CITY OF DANIA BEACH and PGCS, Appellants, v. David ZIPOLI, Appellee.
In this workers' compensation case, the Employer/Carrier (E/C) appeals an order of the Judge of Compensation Claims (JCC) finding that it was estopped from asserting a statute of limitations defense against the Claimant's request for benefits. Because the elements of estoppel were not established in this case, we reverse.
The Claimant sustained a compensable low-back injury on January 16, 2009. The E/C provided both medical treatment and indemnity benefits. In September 2009, the E/C sent the Claimant a letter stating that he had reached maximum medical improvement (MMI) with a permanent impairment rating (PIR), that he was entitled to impairment income benefits (IBs) under section 440.15(3), Florida Statutes, and that his “medical treatment [was] subject to a one-year Statute of Limitations.”1 The parties have since stipulated that the Claimant reached MMI on July 28, 2009, with a 7% PIR.
The E/C concedes that it was dilatory in paying one of the IB installments and admits it never paid the penalties and interest related to this late payment. See §§ 440.20(6) (penalties) & 440.20(8) (interest), Fla. Stat. (2008). The last payment of the fourteen weeks' worth of IBs to which the Claimant was entitled—the most recent provision of any indemnity benefits to the Claimant—was made on November 3, 2009.
The medical benefits provided to the Claimant included treatment with Dr. Christopher Brown. The Claimant's last visit with Dr. Brown—the most recent provision of any claim-related medical benefit to the Claimant—took place in May of 2010. Important to our analysis, when the Claimant later called Dr. Brown's office to schedule a follow-up appointment, he was “erroneously” advised that his case was closed and that he was no longer authorized to receive treatment from Dr. Brown. This turned out to be a critical component in the untimely advancement of his claim because, as discussed below, the only evidence of reliance in this record is that the Claimant believed—mistakenly—that Dr. Brown or his staff was in charge of his case.
On December 22, 2014, more than four years after the Claimant last received any workers' compensation benefits, the Claimant filed a petition for benefits (PFB) seeking authorization of medical care, IBs “at the correct rate,” penalties and interest on any late payment of indemnity benefits, and attorney's fees and costs. The E/C contested the claims, asserting, among other defenses, that the claims were barred by the statute of limitations found in section 440.19, Florida Statutes, which provides that a PFB must be filed within two years after the date a claimant knew or should have known that his injury arose out of a compensable, work-related event, with the exception that the two-year period is tolled for one year following the date any indemnity benefit is paid or medical treatment is furnished.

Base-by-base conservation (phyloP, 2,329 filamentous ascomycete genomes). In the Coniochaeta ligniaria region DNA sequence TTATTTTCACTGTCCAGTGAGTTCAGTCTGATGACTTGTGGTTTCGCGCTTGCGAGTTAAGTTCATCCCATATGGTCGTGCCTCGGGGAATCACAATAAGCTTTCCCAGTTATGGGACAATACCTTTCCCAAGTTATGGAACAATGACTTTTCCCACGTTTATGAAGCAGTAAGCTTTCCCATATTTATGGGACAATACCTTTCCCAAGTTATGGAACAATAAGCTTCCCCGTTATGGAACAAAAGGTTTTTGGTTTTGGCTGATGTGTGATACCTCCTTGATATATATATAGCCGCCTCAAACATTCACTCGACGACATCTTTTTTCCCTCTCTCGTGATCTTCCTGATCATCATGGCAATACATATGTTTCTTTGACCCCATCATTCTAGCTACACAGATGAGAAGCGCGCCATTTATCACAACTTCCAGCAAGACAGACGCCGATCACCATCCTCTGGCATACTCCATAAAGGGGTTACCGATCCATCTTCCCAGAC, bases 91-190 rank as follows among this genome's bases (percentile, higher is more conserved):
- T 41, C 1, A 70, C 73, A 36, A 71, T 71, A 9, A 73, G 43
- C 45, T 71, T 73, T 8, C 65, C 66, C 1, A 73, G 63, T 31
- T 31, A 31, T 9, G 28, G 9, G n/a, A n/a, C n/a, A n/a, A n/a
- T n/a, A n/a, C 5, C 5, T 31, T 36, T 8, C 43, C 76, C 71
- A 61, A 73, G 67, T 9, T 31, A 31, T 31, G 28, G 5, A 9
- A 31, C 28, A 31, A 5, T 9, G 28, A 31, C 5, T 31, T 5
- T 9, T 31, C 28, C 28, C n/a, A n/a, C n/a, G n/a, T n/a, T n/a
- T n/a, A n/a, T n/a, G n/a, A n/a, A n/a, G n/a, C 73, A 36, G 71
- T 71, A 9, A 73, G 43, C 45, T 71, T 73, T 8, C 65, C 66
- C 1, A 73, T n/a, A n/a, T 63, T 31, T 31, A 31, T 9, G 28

In response to the E/C's statute of limitations defense, the Claimant argued four grounds, albeit intertwined, upon which the E/C was allegedly estopped from asserting the limitations defense—1.) Although IBs were paid to the Claimant, one payment was late and should have included penalties and interest; 2.) IBs were not paid at correct rate based on average weekly wages (AWW) and earnings considerations at the time of IB payment; 3.) The September of 2009 letter to the Claimant was a misstatement of the applicable statute of limitations (SOL)2 ; and 4.) Dr. Brown's office advised the Claimant that his case was closed. The Claimant asserted, under grounds one and two, that the E/C was estopped from asserting the statute of limitations because the E/C failed to fulfill its mandatory duty to pay, thus leaving the Claimant unaware of his entitlement to certain classes of benefits—i.e., to penalties and interest and/or the higher rate of IB payments. Among other cases provided to the JCC, the Claimant relied on Gauthier v. Florida International University, 38 So.3d 221 (Fla. 1st DCA 2010), where this Court concluded that the claimant had detrimentally relied on the E/C's failure to comply with its statutory duties—specifically, to obtain an MMI and PIR and pay IBs based on that PIR—leaving the claimant unaware of her potential entitlement to benefits and foreclosing her ability to toll the statute of limitations. Ultimately, the JCC agreed with the Claimant's Gauthier argument and found that the E/C was estopped from raising its limitations defense.
We find that the facts in Gauthier are distinguishable from the facts of this case. Furthermore, the holding in Gauthier must be narrowly construed and only applies to a unique set of facts substantially similar to the facts of Gauthier.